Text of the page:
Building CDI support with AOP and AspectJ

CDI is a mighty enhancement to the Java programming language. But CDI has also some limitations that might be cumbersome:

  • CDI needs a CDI container

  • All dependency injected beans are also managed beans

  • Hibernate or JPA entities are not managed by the CDI container, so there is no CDI support for them

So what can we do to get around these limitations, for instance we really want dependency injection in our Entities? The solution is AOP and AspectJ!

Entities with CDI

Entities sometimes need references to other domain services or subsystems. Of course we can argue what this functionality can be promoted to a domain service itself, but this also means that business logic will go to services where it probably does not belong. So what can be a solution? We use AOP and AspectJ do inject dependencies into Entities. But how does it work?

Consider the following code:

public class WovenBean {

    String random;

Now we need to inject the dependency into the field. We can use an AspectJ Field-Access Pointcut in combination with an advice to inject the missing dependency when the field is read. But wait! What should happen if we inject the field during unit testing? In this case, there must not be any dependency injection for the field at all.

Please note that Entity dependency injection can lead to very bad design. If you are really sure you need a service or other kind of resources inside of Entity logic, consider using a method argument to do so. The above described solution should be the last case, but sometimes not avoidable in legacy code. If we search the web, we can find many examples where a before advice is used to change the field value. But note that changing a field value is potential not thread safe! The solution is quite simple. We use an around advice for field get access. This works pretty smooth, and we do not have multi threading issues at all.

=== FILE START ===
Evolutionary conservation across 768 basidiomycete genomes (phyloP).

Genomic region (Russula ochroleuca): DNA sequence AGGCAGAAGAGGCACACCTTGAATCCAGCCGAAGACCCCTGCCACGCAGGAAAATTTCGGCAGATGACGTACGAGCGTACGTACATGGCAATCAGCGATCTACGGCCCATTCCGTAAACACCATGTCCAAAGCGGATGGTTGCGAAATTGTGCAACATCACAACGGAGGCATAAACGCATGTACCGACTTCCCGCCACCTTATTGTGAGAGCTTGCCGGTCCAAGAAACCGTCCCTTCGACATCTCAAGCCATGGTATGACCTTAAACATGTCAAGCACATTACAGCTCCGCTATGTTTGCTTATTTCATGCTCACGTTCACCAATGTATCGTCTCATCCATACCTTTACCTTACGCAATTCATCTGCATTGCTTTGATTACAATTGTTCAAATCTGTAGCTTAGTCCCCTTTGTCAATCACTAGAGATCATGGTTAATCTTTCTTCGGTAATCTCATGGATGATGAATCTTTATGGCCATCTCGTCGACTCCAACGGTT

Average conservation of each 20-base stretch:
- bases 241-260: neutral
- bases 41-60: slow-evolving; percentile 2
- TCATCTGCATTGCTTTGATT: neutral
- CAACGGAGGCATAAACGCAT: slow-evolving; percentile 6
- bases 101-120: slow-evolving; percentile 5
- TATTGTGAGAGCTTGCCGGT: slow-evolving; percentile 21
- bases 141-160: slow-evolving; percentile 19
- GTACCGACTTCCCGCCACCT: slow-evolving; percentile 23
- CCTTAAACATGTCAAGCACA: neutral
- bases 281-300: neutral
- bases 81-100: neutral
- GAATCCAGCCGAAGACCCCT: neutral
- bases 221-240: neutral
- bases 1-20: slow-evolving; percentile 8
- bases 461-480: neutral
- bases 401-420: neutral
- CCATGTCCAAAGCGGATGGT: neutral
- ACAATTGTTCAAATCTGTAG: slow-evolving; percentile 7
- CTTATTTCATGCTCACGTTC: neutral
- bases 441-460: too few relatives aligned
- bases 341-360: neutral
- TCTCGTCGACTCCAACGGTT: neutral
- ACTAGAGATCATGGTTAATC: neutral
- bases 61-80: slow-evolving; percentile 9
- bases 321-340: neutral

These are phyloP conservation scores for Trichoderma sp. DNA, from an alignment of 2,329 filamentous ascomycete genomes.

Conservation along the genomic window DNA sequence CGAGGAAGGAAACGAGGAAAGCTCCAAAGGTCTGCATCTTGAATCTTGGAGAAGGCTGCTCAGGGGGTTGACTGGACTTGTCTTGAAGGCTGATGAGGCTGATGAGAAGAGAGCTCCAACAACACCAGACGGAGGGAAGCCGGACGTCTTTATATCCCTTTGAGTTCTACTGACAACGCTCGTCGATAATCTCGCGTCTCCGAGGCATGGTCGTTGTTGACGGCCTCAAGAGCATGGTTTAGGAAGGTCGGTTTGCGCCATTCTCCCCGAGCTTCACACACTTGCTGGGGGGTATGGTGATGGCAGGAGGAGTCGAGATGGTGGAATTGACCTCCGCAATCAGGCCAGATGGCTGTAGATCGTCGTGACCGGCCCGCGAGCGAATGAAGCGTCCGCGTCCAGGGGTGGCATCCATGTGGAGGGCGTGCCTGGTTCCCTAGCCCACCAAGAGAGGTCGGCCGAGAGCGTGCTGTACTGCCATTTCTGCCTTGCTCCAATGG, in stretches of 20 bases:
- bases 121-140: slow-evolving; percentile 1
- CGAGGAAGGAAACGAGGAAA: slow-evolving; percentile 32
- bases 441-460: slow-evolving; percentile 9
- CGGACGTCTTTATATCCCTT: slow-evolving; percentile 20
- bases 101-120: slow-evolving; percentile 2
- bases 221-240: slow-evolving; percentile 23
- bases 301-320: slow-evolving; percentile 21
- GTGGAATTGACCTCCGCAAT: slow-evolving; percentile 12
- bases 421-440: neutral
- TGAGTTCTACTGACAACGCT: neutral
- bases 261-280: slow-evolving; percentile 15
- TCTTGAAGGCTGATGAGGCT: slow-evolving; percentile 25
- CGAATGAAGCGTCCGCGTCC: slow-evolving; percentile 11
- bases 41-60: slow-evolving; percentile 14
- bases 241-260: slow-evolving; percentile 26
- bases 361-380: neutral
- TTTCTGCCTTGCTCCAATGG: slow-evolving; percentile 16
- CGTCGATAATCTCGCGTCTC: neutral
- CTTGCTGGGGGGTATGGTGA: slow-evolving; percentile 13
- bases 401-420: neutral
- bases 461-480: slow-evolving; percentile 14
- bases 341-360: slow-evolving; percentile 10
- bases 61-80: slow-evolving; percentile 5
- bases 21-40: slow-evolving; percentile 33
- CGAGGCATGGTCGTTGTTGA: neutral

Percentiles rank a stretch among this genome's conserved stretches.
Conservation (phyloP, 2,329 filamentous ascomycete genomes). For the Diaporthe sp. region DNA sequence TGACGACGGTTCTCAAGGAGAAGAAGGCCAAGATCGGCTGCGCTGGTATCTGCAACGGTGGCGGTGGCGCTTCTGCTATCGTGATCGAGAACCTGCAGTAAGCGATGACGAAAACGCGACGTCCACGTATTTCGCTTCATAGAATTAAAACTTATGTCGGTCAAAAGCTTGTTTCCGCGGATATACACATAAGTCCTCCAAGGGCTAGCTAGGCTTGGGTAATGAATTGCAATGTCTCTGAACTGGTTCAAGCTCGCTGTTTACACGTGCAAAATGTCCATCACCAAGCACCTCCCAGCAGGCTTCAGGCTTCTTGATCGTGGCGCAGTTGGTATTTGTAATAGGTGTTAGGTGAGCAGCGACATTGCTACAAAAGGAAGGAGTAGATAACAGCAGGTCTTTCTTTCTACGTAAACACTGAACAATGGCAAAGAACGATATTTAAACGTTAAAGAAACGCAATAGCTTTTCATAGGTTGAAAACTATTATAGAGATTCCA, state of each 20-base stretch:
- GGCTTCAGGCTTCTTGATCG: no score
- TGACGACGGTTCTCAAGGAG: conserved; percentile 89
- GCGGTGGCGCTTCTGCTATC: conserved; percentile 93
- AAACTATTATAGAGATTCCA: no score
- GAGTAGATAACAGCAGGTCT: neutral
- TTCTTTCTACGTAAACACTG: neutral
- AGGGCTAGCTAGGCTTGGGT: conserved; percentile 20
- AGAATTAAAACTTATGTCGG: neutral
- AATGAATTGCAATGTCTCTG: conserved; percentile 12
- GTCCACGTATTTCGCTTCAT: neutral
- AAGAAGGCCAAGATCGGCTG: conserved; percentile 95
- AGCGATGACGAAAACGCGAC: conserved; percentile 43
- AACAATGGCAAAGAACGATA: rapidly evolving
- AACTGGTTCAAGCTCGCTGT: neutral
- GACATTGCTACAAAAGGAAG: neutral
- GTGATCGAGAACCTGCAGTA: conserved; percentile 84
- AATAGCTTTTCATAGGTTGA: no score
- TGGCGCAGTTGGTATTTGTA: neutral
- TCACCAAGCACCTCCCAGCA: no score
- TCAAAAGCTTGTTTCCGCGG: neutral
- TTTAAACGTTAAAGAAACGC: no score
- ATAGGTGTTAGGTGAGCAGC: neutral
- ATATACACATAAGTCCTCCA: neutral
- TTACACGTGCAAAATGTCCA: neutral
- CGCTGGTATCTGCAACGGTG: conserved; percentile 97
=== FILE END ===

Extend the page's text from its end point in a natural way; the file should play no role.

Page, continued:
Here is the aspect code for the final dependency injection aspect:

public aspect InjectAspect {

    Map<Class<?>, Provider> providerCache = new ConcurrentHashMap<Class<?>, Provider>();

    ServiceLoader<InjectResolver> loader;

    around(): get(@Inject * **) {

        Field field = ((FieldSignature)thisJoinPointStaticPart.getSignature()).getField();

        try {

            Object theReturnValue = proceed();

            if (theReturnValue == null) {
                // No value, so do a lookup
                Provider theProvider = getInstance(field);
                theReturnValue = theProvider.get();
            return theReturnValue;
        } catch (RuntimeException e) {
            throw e;
        } catch (Exception e) {
            throw new RuntimeException("Injection failed", e);
        } catch (Throwable e) {
            throw new RuntimeException("Injection failed", e);


    private Provider getInstance(Field field) {
        // Is there already a provider cached?
        Provider theProvider = providerCache.get(field.getType());
        if (theProvider != null) {
            return theProvider;

        // Nope, use ServiceLoader to retrieve one
        synchronized (this) {
            if (loader == null) {
                loader = ServiceLoader.load(InjectResolver.class);
        Iterator<InjectResolver> theIterator = loader.iterator();
        while (theIterator.hasNext()) {
            InjectResolver resolver =;
            Provider instance = resolver.resolve(field);
            if (instance != null) {
                providerCache.put(field.getType(), instance);
                return instance;

        throw new RuntimeException("Injection failed: no provider found for " + field.getType().getName());

Note that we are using the Java6 ServiceLoader API to retrieve all available InjectResolver from classpath. We can implement them by our self out of the box or implement one that delegates to Weld or Spring. This is up to you.

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